A woman previously employed by a nonprofit Christian ministry group has filed a wrongful termination lawsuit, alleging her employer fired her because she was going through a divorce.
Costa Mesa wrongful termination lawyers know that while the courts have broadly backed religious institutions with regard to employment actions – sometimes even those that would otherwise be deemed discriminatory – this woman alleges there is a clear double standard. While she was not allowed to keep her job, two men in the same ministry who had also endured divorce – and subsequent remarriages – were allowed to stay.
The woman, who had worked for the organization since the late 1980s, served as a spiritual director. IN that capacity, she helped to initiate student-led ministries at colleges throughout the country.
She said that two years ago, she revealed to a supervisor that she and her husband were in the painful process of a divorce. Her supervisor insisted she take a period of paid leave to work on her marriage. The supervisor then got even more involved in the matter, going so far as to contact the employee’s estranged husband on numerous occasions to discuss the couple’s progress in marital counseling.
When the marriage still fell apart, the woman was fired. In her termination letter, her employer noted the failure of her marriage and said that because reconciliation of her marriage was unsuccessful, her employment would be terminated.
The company stood by its decision, saying that as a religious organization, it has the right to make hiring, firing and other employment-related decisions on the basis of faith-centered criteria.
To an extent, this is true. However, the law does not allow universal discrimination or wrongful termination.
In 2012, the U.S. Supreme Court handed down a decision in the case of Hosanna-Tabor Church v. Equal Employment Opportunity Commission in which the justices underscored that federal discrimination laws don’t apply to the selection of religious organizations’ religious leaders. This is referred to as the “ministerial exception.”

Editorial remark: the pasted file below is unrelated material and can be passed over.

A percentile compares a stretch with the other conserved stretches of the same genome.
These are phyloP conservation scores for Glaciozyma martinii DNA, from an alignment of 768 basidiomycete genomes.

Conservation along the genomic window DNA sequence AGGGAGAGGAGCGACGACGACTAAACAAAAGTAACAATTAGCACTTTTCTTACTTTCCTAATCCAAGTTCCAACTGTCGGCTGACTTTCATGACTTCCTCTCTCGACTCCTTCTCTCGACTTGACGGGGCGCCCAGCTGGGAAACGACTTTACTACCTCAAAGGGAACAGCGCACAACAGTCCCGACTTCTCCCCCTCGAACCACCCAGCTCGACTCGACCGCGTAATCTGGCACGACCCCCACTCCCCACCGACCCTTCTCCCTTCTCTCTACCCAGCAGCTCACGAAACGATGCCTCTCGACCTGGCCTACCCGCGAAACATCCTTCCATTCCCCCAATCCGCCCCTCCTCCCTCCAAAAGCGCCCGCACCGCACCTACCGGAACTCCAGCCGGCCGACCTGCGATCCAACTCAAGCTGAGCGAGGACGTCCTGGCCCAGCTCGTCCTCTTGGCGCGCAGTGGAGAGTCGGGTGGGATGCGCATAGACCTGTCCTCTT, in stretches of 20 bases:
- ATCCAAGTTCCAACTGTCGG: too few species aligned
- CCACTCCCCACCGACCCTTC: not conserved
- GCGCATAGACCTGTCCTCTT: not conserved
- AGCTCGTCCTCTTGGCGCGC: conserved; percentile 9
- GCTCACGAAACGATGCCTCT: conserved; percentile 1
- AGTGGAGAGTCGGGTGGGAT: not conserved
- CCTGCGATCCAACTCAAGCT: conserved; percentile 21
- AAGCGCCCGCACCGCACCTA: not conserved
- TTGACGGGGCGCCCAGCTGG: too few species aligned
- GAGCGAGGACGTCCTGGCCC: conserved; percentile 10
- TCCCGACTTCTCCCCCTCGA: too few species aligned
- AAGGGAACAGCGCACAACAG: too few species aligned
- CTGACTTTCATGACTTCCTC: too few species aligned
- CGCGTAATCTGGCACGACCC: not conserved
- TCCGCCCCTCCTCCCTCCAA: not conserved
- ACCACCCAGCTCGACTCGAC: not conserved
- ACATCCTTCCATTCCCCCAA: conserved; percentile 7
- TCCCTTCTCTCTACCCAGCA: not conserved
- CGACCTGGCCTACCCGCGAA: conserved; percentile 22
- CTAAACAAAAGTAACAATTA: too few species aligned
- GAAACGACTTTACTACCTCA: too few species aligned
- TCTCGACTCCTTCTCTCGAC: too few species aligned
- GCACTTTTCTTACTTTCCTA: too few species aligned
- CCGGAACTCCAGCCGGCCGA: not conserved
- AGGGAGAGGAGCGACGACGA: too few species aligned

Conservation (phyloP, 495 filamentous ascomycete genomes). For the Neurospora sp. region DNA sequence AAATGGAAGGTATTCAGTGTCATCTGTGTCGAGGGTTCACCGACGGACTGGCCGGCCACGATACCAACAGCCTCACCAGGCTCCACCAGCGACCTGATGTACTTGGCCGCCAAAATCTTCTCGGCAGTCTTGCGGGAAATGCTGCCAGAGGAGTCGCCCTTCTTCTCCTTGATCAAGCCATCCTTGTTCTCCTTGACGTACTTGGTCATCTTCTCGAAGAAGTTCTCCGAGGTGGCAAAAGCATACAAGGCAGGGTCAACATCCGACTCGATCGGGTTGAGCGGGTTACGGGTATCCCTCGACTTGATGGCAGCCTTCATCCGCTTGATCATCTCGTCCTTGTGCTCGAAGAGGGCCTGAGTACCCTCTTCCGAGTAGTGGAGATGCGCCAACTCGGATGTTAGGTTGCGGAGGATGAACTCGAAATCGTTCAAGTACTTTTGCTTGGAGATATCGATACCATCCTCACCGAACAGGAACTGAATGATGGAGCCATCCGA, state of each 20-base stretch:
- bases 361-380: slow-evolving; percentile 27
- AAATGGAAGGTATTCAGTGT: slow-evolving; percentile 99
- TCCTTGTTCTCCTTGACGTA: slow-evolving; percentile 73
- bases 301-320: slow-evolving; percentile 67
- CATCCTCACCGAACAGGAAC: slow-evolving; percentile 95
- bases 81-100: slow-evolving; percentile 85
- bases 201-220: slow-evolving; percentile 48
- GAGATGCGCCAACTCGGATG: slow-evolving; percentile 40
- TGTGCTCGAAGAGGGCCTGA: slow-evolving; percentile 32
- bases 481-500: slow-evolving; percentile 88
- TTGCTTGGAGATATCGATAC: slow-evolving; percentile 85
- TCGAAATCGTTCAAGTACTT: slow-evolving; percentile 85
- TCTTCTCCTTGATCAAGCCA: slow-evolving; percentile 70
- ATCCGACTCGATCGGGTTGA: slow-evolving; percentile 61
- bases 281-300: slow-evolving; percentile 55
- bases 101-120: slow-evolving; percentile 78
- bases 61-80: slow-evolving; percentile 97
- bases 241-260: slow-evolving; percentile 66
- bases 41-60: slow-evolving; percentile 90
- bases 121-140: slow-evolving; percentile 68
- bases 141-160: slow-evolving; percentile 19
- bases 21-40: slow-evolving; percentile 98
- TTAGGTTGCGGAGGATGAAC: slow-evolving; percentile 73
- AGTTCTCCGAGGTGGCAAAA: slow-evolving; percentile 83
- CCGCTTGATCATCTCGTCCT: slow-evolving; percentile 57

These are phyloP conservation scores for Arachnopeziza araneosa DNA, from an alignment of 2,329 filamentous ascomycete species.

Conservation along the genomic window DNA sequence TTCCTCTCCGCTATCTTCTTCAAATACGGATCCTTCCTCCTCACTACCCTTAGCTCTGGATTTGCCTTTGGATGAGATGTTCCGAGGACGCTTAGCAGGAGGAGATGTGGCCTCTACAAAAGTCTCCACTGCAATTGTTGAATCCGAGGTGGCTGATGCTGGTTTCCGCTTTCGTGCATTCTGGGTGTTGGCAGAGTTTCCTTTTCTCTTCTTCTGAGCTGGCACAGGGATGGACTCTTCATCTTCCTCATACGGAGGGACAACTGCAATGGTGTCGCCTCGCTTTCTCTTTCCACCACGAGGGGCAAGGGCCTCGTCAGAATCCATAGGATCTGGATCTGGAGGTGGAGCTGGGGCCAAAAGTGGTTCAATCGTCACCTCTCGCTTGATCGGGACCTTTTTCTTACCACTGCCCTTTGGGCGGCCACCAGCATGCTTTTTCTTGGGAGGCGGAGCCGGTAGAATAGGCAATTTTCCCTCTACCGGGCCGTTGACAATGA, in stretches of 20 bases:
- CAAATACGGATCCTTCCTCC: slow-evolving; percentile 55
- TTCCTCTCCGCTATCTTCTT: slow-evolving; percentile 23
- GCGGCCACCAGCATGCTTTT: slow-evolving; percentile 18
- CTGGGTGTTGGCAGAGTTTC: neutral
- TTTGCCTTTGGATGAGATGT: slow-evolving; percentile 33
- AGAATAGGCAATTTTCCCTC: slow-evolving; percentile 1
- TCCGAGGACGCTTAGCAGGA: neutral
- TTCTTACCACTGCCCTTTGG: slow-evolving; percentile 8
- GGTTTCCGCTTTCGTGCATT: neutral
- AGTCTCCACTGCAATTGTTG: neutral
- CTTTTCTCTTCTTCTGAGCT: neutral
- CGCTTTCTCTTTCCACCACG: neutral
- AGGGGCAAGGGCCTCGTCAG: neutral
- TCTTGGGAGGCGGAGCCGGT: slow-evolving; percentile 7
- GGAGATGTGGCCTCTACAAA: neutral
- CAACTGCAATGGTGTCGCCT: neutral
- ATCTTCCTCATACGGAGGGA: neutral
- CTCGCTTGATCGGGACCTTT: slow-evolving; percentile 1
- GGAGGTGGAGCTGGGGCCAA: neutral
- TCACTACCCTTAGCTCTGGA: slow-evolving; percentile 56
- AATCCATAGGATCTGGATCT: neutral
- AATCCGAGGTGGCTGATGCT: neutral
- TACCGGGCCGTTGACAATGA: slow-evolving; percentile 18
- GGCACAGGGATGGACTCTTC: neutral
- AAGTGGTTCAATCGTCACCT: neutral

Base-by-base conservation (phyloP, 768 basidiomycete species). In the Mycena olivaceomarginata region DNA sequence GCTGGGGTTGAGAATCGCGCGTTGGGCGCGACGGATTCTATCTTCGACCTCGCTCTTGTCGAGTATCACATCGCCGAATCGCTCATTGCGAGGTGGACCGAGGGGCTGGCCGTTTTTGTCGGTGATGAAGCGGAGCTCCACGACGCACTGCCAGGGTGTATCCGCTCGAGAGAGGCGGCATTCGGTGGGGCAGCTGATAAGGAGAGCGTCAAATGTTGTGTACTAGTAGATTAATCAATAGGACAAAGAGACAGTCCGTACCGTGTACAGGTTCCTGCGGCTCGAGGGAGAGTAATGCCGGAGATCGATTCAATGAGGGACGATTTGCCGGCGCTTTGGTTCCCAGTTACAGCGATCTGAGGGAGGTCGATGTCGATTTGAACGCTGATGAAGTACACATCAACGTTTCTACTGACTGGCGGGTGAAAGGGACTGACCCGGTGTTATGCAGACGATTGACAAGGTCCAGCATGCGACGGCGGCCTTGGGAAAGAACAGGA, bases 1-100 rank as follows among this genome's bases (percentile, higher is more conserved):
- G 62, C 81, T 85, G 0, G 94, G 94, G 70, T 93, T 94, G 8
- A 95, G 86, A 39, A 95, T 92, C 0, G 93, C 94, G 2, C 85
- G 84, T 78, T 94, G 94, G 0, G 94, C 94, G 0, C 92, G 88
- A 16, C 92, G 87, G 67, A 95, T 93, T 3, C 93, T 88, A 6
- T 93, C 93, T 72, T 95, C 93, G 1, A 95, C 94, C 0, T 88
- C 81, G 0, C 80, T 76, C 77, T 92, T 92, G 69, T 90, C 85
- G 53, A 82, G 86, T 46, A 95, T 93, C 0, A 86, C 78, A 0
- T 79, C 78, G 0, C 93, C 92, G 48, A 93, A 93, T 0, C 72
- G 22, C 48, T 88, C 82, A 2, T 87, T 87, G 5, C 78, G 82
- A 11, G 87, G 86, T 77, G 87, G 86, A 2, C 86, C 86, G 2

However, the question is who qualifies as a “leader,” and who does not. The case at hand had involved a teacher who taught religion class in which she led students in prayer, as well as art, science, music and social studies. Then in 2004, she left for a time on disability after being diagnosed with narcolepsy. The following year, she was cleared to return to work, but was informed that the school had already hired someone else. When she threatened a lawsuit, she was fired for “disruptive behavior” and “insubordination.”
In hearing her case, all nine justices concurred that the Establishment Clause of the First Amendment bars government from taking interfering with the freedom of any religious group to choose their own leaders. The respondent in the Hosanna-Tabor case could be considered a “minister” under the exception clause, meaning that her employment action had to be dismissed.
However, the court decline to expound on whether other types of discrimination lawsuits brought by employees could spur such action.
But what makes an employee versus a minister (or rabbi or imam)?
Justice Clarence Thomas took it a step further by indicated that he would defer to the religious organization’s “good faith understanding” to define that.
What we take from that is not that these cases can’t be successful. However, discrimination lawsuits against religious employers will inevitably require additional hurdles. Only an experienced employment discrimination lawyer should be tapped to handle such cases.
Costa Mesa wrongful termination lawsuits can be filed with the help of the Nassiri Law Group, practicing in Orange County, Riverside and Los Angeles. Call 714-937-2020.
Woman Sues Christian Ministry, Claims She was Fired for Her Divorce, Oct. 16, 2013, By Katherine Weber, Christian Post
More Blog Entries:
Report: Non-compete Agreement Lawsuits On the Rise Nationally, Sept. 3, 2013, Orange County Wrongful Termination Lawyer Blog